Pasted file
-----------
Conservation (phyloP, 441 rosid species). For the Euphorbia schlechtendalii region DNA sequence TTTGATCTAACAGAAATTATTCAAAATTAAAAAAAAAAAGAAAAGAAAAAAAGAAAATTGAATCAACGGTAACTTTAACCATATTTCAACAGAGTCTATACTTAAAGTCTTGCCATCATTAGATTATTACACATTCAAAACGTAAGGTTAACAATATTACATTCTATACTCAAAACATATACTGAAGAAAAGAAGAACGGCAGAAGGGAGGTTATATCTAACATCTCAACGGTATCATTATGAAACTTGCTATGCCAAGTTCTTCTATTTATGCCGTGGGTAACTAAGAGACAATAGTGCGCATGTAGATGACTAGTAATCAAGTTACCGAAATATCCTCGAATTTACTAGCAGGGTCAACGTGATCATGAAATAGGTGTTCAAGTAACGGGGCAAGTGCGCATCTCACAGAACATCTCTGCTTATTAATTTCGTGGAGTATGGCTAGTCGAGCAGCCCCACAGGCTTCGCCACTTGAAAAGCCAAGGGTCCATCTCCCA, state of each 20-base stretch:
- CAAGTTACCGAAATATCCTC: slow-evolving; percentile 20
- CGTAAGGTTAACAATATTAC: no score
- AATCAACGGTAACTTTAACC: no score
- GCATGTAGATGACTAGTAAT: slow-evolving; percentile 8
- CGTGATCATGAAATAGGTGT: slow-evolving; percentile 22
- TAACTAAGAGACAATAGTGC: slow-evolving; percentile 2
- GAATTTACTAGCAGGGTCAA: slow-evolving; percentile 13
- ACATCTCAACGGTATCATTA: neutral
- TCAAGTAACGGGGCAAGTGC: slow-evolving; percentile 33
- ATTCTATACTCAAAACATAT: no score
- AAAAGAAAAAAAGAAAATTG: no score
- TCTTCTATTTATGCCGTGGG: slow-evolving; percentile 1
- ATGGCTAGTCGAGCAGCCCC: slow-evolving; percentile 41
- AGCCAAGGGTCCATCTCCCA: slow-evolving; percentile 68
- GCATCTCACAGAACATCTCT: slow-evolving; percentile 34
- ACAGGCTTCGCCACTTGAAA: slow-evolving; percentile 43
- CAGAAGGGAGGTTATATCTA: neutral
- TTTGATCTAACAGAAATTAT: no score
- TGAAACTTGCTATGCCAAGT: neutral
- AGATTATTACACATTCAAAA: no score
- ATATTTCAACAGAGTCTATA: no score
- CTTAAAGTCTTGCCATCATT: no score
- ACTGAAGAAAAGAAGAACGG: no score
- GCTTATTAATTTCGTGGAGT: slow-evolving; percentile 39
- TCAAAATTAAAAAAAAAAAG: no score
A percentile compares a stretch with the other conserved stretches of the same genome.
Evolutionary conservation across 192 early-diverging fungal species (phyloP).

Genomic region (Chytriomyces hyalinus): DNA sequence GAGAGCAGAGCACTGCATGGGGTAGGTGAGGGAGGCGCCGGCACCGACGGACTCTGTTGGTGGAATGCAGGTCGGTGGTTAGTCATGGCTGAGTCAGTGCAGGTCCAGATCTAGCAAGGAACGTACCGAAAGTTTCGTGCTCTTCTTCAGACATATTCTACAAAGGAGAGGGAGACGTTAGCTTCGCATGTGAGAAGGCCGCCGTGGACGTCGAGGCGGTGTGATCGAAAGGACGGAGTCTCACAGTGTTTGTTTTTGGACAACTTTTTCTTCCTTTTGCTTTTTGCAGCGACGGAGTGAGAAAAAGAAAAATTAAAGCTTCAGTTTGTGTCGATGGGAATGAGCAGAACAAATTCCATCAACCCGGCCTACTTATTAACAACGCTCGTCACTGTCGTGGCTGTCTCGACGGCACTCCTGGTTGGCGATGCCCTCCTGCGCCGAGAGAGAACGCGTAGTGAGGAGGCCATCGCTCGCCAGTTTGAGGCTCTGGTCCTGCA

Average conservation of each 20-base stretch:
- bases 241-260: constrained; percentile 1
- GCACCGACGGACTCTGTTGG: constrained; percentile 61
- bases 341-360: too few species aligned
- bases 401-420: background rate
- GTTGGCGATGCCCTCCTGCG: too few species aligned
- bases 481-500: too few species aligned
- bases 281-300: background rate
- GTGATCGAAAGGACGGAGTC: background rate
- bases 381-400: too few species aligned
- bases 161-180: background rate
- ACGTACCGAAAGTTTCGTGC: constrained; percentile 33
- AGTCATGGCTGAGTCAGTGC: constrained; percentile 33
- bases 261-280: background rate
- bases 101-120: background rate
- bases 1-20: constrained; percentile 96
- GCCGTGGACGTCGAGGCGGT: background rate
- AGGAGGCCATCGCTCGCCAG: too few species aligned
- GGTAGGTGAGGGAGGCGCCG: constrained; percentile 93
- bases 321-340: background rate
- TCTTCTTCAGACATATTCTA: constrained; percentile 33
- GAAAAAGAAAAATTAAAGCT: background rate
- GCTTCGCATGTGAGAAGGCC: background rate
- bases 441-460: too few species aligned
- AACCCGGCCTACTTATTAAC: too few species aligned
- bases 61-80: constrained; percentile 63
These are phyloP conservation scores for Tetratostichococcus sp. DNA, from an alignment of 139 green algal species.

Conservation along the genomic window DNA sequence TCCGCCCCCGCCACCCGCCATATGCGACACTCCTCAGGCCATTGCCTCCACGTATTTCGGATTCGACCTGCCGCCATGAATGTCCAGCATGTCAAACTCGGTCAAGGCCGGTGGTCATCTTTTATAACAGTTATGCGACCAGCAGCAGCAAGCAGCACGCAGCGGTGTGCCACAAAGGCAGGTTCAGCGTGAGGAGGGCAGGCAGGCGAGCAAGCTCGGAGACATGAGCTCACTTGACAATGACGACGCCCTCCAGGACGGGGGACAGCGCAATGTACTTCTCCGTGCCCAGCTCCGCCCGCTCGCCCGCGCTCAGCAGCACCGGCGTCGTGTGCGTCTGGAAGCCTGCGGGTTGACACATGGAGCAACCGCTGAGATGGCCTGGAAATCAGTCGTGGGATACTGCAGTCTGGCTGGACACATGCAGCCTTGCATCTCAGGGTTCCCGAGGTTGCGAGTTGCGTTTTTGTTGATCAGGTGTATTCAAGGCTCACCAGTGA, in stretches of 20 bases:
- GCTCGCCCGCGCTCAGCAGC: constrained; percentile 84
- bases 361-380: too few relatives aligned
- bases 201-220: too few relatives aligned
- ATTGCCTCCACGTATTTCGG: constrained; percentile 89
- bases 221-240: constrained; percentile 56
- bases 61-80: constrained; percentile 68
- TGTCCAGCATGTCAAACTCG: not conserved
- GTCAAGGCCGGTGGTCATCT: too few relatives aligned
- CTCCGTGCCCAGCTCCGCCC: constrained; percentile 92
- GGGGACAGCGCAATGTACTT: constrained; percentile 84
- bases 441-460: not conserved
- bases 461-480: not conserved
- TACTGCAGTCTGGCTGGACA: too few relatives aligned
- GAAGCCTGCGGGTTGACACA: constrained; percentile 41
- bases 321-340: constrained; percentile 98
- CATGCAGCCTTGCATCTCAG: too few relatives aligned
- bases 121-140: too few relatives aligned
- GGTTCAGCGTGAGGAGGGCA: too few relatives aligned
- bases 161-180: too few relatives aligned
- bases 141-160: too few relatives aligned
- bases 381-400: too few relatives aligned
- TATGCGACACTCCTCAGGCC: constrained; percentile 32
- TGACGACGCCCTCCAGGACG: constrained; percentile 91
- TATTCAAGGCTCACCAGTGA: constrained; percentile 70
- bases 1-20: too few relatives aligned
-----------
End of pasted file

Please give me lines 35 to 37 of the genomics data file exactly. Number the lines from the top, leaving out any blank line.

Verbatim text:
- GTTGGCGATGCCCTCCTGCG: too few species aligned
- bases 481-500: too few species aligned
- bases 281-300: background rate